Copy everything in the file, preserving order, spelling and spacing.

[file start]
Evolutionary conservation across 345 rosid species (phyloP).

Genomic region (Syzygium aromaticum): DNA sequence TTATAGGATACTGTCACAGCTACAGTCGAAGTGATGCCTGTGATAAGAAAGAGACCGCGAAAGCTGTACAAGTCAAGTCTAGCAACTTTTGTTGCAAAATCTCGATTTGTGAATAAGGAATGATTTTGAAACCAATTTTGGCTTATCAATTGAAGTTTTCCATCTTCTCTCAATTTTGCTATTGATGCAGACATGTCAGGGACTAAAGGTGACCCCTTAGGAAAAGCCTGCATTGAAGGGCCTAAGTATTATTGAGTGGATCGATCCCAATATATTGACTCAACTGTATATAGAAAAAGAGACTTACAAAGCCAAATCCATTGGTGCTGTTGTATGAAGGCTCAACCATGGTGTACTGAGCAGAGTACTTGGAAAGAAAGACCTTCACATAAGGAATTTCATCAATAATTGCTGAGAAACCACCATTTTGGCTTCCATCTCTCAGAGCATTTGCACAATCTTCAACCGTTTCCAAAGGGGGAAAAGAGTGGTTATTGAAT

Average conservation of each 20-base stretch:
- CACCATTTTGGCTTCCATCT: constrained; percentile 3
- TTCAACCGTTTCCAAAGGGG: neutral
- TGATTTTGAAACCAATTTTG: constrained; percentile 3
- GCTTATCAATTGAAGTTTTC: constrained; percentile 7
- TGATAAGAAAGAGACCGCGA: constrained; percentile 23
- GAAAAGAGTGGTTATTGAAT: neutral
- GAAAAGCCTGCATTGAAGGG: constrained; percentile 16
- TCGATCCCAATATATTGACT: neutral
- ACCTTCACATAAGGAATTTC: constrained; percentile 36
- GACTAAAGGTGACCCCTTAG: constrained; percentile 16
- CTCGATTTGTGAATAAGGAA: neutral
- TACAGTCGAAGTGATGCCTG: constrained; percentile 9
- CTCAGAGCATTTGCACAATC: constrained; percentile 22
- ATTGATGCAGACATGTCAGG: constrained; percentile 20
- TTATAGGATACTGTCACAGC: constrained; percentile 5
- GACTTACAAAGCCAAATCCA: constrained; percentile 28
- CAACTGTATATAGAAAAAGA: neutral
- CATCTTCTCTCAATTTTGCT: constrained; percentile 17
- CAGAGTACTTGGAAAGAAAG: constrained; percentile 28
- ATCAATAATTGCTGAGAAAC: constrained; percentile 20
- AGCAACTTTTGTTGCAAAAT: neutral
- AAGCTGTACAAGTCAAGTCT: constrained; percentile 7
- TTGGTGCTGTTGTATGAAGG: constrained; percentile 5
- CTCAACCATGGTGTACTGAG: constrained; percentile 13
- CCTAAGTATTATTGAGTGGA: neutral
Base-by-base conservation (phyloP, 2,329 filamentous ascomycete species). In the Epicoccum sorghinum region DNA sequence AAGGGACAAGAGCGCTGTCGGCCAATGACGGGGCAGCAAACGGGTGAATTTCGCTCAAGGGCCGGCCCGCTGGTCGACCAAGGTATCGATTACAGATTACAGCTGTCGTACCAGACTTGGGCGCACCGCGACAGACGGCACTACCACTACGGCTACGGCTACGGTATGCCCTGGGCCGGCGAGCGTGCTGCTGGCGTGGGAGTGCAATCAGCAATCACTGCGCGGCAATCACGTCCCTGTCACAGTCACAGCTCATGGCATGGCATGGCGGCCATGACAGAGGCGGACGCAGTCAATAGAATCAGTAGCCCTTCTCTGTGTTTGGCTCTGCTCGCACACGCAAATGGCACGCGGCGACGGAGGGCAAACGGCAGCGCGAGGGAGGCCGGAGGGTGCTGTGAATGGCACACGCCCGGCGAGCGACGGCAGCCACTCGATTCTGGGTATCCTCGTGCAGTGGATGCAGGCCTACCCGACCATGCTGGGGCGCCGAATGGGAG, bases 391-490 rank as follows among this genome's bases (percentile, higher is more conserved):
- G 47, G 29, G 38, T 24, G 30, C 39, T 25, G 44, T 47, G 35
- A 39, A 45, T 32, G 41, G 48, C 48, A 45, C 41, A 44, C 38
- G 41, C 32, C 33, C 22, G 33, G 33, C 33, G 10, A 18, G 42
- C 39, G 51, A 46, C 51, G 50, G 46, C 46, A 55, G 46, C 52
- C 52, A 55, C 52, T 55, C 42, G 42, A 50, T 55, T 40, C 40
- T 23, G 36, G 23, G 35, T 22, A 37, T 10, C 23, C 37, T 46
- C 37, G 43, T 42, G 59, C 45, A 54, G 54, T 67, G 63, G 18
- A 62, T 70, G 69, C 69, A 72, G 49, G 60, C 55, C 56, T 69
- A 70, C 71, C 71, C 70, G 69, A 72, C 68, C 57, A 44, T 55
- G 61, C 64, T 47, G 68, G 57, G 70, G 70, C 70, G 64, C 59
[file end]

Evolutionary conservation across 345 rosid species (phyloP).

Genomic region (Syzygium aromaticum): DNA sequence TTATAGGATACTGTCACAGCTACAGTCGAAGTGATGCCTGTGATAAGAAAGAGACCGCGAAAGCTGTACAAGTCAAGTCTAGCAACTTTTGTTGCAAAATCTCGATTTGTGAATAAGGAATGATTTTGAAACCAATTTTGGCTTATCAATTGAAGTTTTCCATCTTCTCTCAATTTTGCTATTGATGCAGACATGTCAGGGACTAAAGGTGACCCCTTAGGAAAAGCCTGCATTGAAGGGCCTAAGTATTATTGAGTGGATCGATCCCAATATATTGACTCAACTGTATATAGAAAAAGAGACTTACAAAGCCAAATCCATTGGTGCTGTTGTATGAAGGCTCAACCATGGTGTACTGAGCAGAGTACTTGGAAAGAAAGACCTTCACATAAGGAATTTCATCAATAATTGCTGAGAAACCACCATTTTGGCTTCCATCTCTCAGAGCATTTGCACAATCTTCAACCGTTTCCAAAGGGGGAAAAGAGTGGTTATTGAAT

Average conservation of each 20-base stretch:
- CACCATTTTGGCTTCCATCT: constrained; percentile 3
- TTCAACCGTTTCCAAAGGGG: neutral
- TGATTTTGAAACCAATTTTG: constrained; percentile 3
- GCTTATCAATTGAAGTTTTC: constrained; percentile 7
- TGATAAGAAAGAGACCGCGA: constrained; percentile 23
- GAAAAGAGTGGTTATTGAAT: neutral
- GAAAAGCCTGCATTGAAGGG: constrained; percentile 16
- TCGATCCCAATATATTGACT: neutral
- ACCTTCACATAAGGAATTTC: constrained; percentile 36
- GACTAAAGGTGACCCCTTAG: constrained; percentile 16
- CTCGATTTGTGAATAAGGAA: neutral
- TACAGTCGAAGTGATGCCTG: constrained; percentile 9
- CTCAGAGCATTTGCACAATC: constrained; percentile 22
- ATTGATGCAGACATGTCAGG: constrained; percentile 20
- TTATAGGATACTGTCACAGC: constrained; percentile 5
- GACTTACAAAGCCAAATCCA: constrained; percentile 28
- CAACTGTATATAGAAAAAGA: neutral
- CATCTTCTCTCAATTTTGCT: constrained; percentile 17
- CAGAGTACTTGGAAAGAAAG: constrained; percentile 28
- ATCAATAATTGCTGAGAAAC: constrained; percentile 20
- AGCAACTTTTGTTGCAAAAT: neutral
- AAGCTGTACAAGTCAAGTCT: constrained; percentile 7
- TTGGTGCTGTTGTATGAAGG: constrained; percentile 5
- CTCAACCATGGTGTACTGAG: constrained; percentile 13
- CCTAAGTATTATTGAGTGGA: neutral
Base-by-base conservation (phyloP, 2,329 filamentous ascomycete species). In the Epicoccum sorghinum region DNA sequence AAGGGACAAGAGCGCTGTCGGCCAATGACGGGGCAGCAAACGGGTGAATTTCGCTCAAGGGCCGGCCCGCTGGTCGACCAAGGTATCGATTACAGATTACAGCTGTCGTACCAGACTTGGGCGCACCGCGACAGACGGCACTACCACTACGGCTACGGCTACGGTATGCCCTGGGCCGGCGAGCGTGCTGCTGGCGTGGGAGTGCAATCAGCAATCACTGCGCGGCAATCACGTCCCTGTCACAGTCACAGCTCATGGCATGGCATGGCGGCCATGACAGAGGCGGACGCAGTCAATAGAATCAGTAGCCCTTCTCTGTGTTTGGCTCTGCTCGCACACGCAAATGGCACGCGGCGACGGAGGGCAAACGGCAGCGCGAGGGAGGCCGGAGGGTGCTGTGAATGGCACACGCCCGGCGAGCGACGGCAGCCACTCGATTCTGGGTATCCTCGTGCAGTGGATGCAGGCCTACCCGACCATGCTGGGGCGCCGAATGGGAG, bases 391-490 rank as follows among this genome's bases (percentile, higher is more conserved):
- G 47, G 29, G 38, T 24, G 30, C 39, T 25, G 44, T 47, G 35
- A 39, A 45, T 32, G 41, G 48, C 48, A 45, C 41, A 44, C 38
- G 41, C 32, C 33, C 22, G 33, G 33, C 33, G 10, A 18, G 42
- C 39, G 51, A 46, C 51, G 50, G 46, C 46, A 55, G 46, C 52
- C 52, A 55, C 52, T 55, C 42, G 42, A 50, T 55, T 40, C 40
- T 23, G 36, G 23, G 35, T 22, A 37, T 10, C 23, C 37, T 46
- C 37, G 43, T 42, G 59, C 45, A 54, G 54, T 67, G 63, G 18
- A 62, T 70, G 69, C 69, A 72, G 49, G 60, C 55, C 56, T 69
- A 70, C 71, C 71, C 70, G 69, A 72, C 68, C 57, A 44, T 55
- G 61, C 64, T 47, G 68, G 57, G 70, G 70, C 70, G 64, C 59